Carbondale fire deemed accident
CARBONDALE, Colorado ” Tuesday’s wildfire in the midvalley started when high winds scattered embers from a controlled burn set on a prior day, officials with the Garfield County Sheriff’s Office said Thursday.
Investigators concluded the fire “was not the result of arson or a malicious act,” said a statement released by the sheriff’s office.
The finding that the fire was an accident means the person who lit it won’t be held responsible. “No criminal charges are being contemplated at this time,” said Garfield County Sheriff’s Office spokeswoman Tamra Blackard.
The statement released by the sheriff’s office was sparse with details about the controlled burn. It didn’t specify when or where that burn was lit. Blackard was unable to provide additional information. She said a full report will be released when the investigation is completed.
Garfield County Sheriff’s Emergency Operations Commander Jim Sears told Carbondale’s Valley Journal newspaper that the controlled burn was a “couple” of days old when the wildfire ignited.
The sheriff’s office statement said: “The event was started when excessive winds exposed the smoldering embers below the surface of a controlled burn in the area, which began spreading the embers from the immediate controlled burn area.”
In earlier media briefings, Carbondale Fire Chief Ron Leach said the department was called to a fire out of control about 1.2 miles east of Carbondale, just off County Road 100, also known as Catherine Road. The fire spread east and northeast from the point of origin, he said.
County Road 100 reopened Wednesday night and on Thursday it was apparent that the western edge of the fire was at the Gerbaz Ranch at 1265 County Road 100. Messages left for the telephone number listed at the ranch weren’t returned Thursday.
Residents of the area reported that slash piles, containing old wood, were burned in pastures in the area on Sunday.
Leach said there were no burn permits issued for Tuesday, when high winds made conditions unsafe. Officials said it didn’t appear there was a burn permit issued for that area on Sunday, either.
“I am under the impression there was not,” Blackard said.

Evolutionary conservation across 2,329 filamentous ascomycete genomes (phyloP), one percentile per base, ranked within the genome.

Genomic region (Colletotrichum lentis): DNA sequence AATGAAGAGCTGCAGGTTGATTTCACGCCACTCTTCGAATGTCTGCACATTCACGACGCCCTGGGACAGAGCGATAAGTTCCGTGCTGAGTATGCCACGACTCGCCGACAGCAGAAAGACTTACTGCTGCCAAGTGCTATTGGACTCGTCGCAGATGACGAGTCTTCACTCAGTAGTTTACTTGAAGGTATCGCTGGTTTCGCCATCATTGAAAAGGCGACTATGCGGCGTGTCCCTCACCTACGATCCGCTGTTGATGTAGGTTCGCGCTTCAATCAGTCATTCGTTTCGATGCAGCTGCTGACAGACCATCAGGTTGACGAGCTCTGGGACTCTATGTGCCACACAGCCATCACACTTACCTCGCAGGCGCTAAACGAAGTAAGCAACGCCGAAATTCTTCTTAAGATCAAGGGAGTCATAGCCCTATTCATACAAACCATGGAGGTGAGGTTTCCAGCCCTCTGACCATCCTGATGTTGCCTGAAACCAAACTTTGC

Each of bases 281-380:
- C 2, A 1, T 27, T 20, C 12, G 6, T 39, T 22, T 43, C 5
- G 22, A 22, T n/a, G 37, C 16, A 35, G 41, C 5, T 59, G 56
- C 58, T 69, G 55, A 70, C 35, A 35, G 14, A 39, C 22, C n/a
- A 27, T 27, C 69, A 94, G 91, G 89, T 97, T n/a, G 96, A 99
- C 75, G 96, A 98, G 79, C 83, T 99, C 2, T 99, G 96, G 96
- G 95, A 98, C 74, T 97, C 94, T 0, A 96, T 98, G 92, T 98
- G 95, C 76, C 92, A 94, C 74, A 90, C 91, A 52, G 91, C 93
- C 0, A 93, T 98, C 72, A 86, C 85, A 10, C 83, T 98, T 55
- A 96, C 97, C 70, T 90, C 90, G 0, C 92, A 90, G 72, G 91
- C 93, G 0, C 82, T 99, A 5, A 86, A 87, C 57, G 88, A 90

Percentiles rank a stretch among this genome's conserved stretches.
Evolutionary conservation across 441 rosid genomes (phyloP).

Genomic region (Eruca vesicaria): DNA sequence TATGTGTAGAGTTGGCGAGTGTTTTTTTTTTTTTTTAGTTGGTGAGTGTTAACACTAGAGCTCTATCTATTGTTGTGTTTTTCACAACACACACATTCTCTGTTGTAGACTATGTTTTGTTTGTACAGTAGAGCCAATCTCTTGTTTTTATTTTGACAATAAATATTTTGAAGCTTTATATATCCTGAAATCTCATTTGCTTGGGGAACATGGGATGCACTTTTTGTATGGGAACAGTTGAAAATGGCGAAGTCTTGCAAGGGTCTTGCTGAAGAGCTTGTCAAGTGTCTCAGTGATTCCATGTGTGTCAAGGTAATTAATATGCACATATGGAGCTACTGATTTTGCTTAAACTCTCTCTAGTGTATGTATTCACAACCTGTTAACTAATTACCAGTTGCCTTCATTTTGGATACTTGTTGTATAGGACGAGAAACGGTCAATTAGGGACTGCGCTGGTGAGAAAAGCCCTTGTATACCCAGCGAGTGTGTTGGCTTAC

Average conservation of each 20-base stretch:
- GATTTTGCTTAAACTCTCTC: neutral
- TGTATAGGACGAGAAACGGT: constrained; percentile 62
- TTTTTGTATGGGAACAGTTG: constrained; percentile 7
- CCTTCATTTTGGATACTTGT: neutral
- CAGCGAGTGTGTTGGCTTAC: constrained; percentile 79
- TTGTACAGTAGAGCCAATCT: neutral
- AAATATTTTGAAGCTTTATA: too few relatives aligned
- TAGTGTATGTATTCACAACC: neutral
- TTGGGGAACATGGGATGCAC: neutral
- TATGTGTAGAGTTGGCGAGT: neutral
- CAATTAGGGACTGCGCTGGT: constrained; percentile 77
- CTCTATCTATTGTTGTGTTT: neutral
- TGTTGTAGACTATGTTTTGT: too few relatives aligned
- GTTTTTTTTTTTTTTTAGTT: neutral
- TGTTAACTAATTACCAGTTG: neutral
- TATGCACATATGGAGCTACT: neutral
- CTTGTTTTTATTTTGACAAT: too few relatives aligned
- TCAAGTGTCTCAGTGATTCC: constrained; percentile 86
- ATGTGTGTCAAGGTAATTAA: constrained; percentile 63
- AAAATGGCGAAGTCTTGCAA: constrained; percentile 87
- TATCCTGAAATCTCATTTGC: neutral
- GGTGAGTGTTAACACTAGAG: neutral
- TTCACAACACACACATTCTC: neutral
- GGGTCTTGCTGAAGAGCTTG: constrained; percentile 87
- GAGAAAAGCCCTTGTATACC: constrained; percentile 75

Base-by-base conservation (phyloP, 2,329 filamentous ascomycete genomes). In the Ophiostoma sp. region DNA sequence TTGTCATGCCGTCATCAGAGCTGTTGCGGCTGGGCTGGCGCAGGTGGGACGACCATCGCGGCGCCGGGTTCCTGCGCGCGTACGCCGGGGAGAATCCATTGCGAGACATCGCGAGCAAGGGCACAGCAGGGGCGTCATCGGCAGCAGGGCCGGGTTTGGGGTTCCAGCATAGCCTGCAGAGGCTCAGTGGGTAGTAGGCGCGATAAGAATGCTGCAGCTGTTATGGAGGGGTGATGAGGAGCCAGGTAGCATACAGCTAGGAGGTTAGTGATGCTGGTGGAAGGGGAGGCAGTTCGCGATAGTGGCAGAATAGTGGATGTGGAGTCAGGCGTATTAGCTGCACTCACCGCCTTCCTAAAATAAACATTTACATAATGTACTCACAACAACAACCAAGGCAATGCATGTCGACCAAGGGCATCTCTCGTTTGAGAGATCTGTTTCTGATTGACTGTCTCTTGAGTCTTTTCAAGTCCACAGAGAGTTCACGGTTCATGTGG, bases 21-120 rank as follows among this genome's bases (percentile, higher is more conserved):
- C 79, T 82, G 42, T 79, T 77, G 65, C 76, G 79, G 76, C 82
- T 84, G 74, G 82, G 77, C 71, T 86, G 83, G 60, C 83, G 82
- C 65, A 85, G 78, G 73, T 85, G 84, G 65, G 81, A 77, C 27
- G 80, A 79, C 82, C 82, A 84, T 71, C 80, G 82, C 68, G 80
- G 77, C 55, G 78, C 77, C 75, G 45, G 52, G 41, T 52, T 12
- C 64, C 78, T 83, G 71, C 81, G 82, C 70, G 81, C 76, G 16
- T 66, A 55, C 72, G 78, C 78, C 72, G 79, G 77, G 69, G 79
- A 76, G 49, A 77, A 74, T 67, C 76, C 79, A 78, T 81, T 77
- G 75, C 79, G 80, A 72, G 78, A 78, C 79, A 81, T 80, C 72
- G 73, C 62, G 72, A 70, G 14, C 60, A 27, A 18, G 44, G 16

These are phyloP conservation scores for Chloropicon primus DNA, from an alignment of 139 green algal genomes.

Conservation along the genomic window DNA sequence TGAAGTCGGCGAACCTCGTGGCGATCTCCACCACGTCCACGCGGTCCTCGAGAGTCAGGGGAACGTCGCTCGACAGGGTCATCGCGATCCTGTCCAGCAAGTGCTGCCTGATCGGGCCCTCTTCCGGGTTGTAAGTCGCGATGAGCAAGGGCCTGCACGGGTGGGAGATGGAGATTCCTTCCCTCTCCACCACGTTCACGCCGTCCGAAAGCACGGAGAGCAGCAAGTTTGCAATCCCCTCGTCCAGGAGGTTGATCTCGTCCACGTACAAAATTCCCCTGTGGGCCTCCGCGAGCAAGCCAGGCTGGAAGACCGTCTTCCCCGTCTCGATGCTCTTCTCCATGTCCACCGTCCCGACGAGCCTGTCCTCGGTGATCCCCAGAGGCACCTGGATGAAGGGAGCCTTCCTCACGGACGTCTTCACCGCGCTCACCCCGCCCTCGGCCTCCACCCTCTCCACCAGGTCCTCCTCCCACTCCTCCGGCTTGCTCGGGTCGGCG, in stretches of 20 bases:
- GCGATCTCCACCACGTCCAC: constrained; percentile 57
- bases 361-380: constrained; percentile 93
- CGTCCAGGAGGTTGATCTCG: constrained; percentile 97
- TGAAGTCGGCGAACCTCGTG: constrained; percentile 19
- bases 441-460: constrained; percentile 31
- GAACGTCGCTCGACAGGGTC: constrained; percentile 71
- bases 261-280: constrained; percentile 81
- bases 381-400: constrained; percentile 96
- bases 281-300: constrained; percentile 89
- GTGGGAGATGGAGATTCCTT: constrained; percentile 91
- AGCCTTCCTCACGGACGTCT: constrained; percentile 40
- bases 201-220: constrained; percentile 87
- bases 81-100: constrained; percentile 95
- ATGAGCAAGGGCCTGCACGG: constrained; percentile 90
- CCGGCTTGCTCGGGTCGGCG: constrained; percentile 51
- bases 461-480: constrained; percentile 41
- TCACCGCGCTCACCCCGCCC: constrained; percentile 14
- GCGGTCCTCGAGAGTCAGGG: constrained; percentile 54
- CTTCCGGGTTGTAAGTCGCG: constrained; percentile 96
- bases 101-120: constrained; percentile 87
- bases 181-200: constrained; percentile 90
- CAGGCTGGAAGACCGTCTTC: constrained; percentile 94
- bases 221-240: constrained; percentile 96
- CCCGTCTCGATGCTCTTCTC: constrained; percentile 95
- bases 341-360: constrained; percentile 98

The wildfire that resulted from the unattended controlled burn scorched about 1,000 acres, authorities estimated. Leach said it threatened 300 homes and forced the evacuation of 150 to 200 people. An unknown number of people couldn’t return to their homes Tuesday night.
Four homes received minor damage in the fire. A fisherman was injured while trying
to escape the blaze during an outing on the Roaring Fork River.
Leach said a “heroic act” by the fire crews prevented the loss of homes and possibly
lives. Numerous homeowners marveled that the firefighters were able to save their
property from the wind-whipped flames.
Leach estimated the cost of the firefighting effort will exceed $100,000.
The fire was 100 percent contained Wednesday evening, but 35 local firefighters,
including a 20-person hand crew from the Rifle Correctional Facility, were on mop-up
duty Thursday. The operation will be scaled down to four to six Carbondale
firefighters manning two brush trucks beginning today.
“Citizens should expect to see small wisps of smoke occasionally and caution is still
being emphasized to property owners and other persons who enter the Preserve and
Mayfly Bend subdivisions due to the cottonwood trees specifically,” said the
statement from the sheriff’s office. “There are many tall cottonwood trees throughout
that area that have been burned, damaged and their integrity compromised. The
potential danger exits in the event that the trees or parts of the trees could fall.
Landowners should consult with a professional arborist to determine the safety
precautions and mitigation steps that should be taken.”
Officials want anyone planning an open burn to contact their nearest fire department
for required permits and tips on safety.
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